Linked lists are flexible data structure that provide a convenient way to store data. In computer science, a linked list is a data structure consisting of a group of nodes which together represent a sequence. Under the simplest form, each node is composed of a datum and a reference to the next node in the sequence; more complex variants add additional links. This structure allows for efficient insertion or removal of elements from any position in the sequence.

## Sort an Array with C++

```{

30, 50, 20, 10, 40
}

```
THIS IS A SCHEMATIC SOLUTION
```const int nSize = 5;

int anArray[nSize] = { 30, 50, 20, 10, 40 };

void main()
{

// Step through each element of the array
for (int nStartIndex = 0; nStartIndex < nSize; nStartIndex++)
{

// nSmallestIndex is the index of the smallest element
// we've encountered so far.
int nSmallestIndex = nStartIndex;

// Search through every element starting at nStartIndex+1
for (
int nCurrentIndex = nStartIndex + 1;

nCurrentIndex < nSize;

nCurrentIndex++
)
{

// If the current element is smaller
// than our previously found smallest
if (anArray[nCurrentIndex] < anArray[nSmallestIndex])
// Store the index in nSmallestIndex
{

nSmallestIndex = nCurrentIndex;

}

}

// Swap our start element with our smallest element
swap(anArray[nStartIndex], anArray[nSmallestIndex]);

}

}

```

### Another Variation of the above question: Rewrite the selection sort code above to sort in descending order (largest numbers first).

Simply change:
```If (anArray[nCurrentIndex] < anArray[nSmallestIndex])
```
to
```if (anArray[nCurrentIndex] > anArray[nSmallestIndex])
```
nSmallestIndex should probably be renamed nLargestIndex as well.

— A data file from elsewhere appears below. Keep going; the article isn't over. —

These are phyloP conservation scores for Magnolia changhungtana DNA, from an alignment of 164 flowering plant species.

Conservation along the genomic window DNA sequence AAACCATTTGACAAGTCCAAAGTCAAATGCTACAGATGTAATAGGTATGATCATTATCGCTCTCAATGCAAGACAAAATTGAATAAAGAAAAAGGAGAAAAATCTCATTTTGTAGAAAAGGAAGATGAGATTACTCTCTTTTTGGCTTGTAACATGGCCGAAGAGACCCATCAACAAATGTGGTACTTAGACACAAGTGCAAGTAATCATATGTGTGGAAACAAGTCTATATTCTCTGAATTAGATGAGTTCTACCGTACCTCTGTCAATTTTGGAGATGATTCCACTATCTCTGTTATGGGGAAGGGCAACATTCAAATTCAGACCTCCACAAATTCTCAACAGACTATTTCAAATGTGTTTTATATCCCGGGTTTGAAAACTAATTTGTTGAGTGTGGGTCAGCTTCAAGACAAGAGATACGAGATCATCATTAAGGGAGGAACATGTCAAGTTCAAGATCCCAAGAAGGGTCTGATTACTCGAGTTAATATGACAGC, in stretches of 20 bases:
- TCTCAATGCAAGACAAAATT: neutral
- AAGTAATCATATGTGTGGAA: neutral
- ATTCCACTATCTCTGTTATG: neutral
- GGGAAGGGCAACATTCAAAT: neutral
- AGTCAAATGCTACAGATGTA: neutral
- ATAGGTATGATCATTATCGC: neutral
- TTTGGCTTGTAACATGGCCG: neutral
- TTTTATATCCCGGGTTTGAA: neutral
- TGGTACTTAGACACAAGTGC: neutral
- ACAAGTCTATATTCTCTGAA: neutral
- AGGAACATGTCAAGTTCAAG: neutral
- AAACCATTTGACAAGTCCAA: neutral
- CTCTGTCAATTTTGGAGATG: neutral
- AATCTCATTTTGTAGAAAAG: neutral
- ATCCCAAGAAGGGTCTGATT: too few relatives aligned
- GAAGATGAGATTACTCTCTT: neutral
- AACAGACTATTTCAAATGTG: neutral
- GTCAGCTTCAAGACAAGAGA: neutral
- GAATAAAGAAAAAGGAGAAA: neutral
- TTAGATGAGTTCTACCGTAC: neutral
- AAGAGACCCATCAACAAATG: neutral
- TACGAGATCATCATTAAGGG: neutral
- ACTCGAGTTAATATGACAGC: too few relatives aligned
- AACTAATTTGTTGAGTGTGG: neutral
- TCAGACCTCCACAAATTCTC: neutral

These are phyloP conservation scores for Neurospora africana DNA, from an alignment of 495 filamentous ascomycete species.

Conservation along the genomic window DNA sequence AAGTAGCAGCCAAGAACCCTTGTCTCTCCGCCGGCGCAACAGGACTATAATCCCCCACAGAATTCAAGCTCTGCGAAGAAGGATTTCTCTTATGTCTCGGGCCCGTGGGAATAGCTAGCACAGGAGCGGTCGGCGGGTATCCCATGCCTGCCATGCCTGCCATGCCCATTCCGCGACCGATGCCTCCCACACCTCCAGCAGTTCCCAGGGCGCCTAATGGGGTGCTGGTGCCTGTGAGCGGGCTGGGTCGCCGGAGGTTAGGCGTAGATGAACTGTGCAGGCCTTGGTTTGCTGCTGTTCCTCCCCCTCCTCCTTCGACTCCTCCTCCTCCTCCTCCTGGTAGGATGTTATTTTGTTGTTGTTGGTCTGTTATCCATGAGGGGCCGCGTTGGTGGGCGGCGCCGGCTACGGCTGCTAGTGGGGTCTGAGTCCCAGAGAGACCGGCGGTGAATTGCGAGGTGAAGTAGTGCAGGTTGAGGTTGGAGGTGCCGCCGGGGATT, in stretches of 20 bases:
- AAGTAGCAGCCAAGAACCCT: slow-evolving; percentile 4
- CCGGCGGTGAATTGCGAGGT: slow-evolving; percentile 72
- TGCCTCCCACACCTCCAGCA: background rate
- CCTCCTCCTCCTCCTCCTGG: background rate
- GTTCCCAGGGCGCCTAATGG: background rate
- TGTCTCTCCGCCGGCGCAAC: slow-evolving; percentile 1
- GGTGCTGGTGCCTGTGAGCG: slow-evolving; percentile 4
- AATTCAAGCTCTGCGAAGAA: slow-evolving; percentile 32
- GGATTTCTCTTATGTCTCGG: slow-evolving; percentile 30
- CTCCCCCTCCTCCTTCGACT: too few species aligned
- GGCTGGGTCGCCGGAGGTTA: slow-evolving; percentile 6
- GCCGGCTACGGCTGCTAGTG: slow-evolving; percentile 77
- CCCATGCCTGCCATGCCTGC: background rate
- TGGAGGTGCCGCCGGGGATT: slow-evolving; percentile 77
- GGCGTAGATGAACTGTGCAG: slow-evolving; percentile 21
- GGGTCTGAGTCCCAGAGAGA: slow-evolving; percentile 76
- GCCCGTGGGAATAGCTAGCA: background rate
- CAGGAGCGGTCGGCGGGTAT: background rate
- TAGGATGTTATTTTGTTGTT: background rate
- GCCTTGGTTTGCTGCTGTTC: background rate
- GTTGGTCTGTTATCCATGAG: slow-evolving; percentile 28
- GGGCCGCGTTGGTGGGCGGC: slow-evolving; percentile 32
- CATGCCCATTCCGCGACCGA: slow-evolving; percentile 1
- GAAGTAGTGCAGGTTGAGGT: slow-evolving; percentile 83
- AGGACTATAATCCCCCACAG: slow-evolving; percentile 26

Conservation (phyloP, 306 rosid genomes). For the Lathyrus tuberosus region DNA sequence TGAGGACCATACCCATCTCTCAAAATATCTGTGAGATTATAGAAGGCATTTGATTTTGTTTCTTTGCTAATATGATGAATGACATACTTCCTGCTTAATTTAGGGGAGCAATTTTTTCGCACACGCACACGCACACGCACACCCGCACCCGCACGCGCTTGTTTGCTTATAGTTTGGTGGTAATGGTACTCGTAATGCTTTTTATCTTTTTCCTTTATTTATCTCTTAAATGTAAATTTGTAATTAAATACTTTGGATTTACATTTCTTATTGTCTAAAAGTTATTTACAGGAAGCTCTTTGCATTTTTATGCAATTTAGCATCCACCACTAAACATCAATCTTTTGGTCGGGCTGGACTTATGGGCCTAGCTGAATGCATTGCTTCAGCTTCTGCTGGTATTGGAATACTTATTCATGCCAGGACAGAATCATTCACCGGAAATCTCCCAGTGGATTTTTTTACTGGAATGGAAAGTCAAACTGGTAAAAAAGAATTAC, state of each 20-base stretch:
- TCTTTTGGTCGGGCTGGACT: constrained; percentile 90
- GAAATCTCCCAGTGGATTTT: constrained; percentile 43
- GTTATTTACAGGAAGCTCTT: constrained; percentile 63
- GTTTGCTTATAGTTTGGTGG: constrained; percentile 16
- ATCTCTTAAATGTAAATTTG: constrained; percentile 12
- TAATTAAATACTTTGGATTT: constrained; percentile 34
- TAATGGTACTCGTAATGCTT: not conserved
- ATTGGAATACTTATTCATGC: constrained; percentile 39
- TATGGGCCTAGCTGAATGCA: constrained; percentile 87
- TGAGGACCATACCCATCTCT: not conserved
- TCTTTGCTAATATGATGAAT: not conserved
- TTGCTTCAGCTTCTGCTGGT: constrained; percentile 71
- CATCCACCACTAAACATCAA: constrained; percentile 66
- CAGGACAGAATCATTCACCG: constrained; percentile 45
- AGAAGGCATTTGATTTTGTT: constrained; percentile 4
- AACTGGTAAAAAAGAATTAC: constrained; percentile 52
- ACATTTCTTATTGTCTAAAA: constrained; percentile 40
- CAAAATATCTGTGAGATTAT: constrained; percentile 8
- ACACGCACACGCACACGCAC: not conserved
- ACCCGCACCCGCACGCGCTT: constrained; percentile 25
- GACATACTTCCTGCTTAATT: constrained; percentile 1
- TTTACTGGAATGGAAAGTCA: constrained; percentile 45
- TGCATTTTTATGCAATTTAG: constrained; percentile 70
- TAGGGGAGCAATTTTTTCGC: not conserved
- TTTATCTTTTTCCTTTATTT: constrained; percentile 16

```const int nSize = 5;

int anArray[nSize] = { 30, 50, 20, 10, 40 };

void main()
{

// Step through each element of the array
for (int nStartIndex = 0; nStartIndex < nSize; nStartIndex++)
{

// nLargestIndex is the index of the smallest element
// we've encountered so far.
int nLargestIndex = nStartIndex;

// Search through every element starting at nStartIndex+1
for (
int nCurrentIndex = nStartIndex + 1;

nCurrentIndex <

nSize; nCurrentIndex++
)
{

// If the current element is smaller
// than our previously found smallest
if (anArray[nCurrentIndex] < anArray[nLargestIndex])
{

// Store the index in nLargestIndex
nLargestIndex = nCurrentIndex;

}

}

// Swap our start element with our smallest element
swap(anArray[nStartIndex], anArray[nLargestIndex]);

}

}

```

## Write an algorithm for selection sort.

1. Repeat step 2 and 3 varying j from 0 to n-2 //Repeat for n-1 passes
2. Find the index of the minimum value in arr[j] to arr[n-1]
1. Set min_index=j
2. Repeat step c varying i from j+1 to n-1
3. If arr[i]<arr[min_index]: min_index = i
3. swap arr[j] with arr[min_index]

## Write algorithm for binary search for a desired element.

The following algorithm is used for binary search:

1. Accept the element to be searched
2. Set lowerbound=0
3. Set upperbound=n-1
4. Set mid=(lowerbound+upperbound)/2
5. If arr[mid]=desired element:
1. Display "Found"
2. Go to step 10
6. If desired element<arr[mid]:
1. Set upperbound=mid-1
7. If desired element>arr[mid]:
1. Set lowerbound=mid+1
8. If lowerbound ≤upperbound:
1. Go to step 4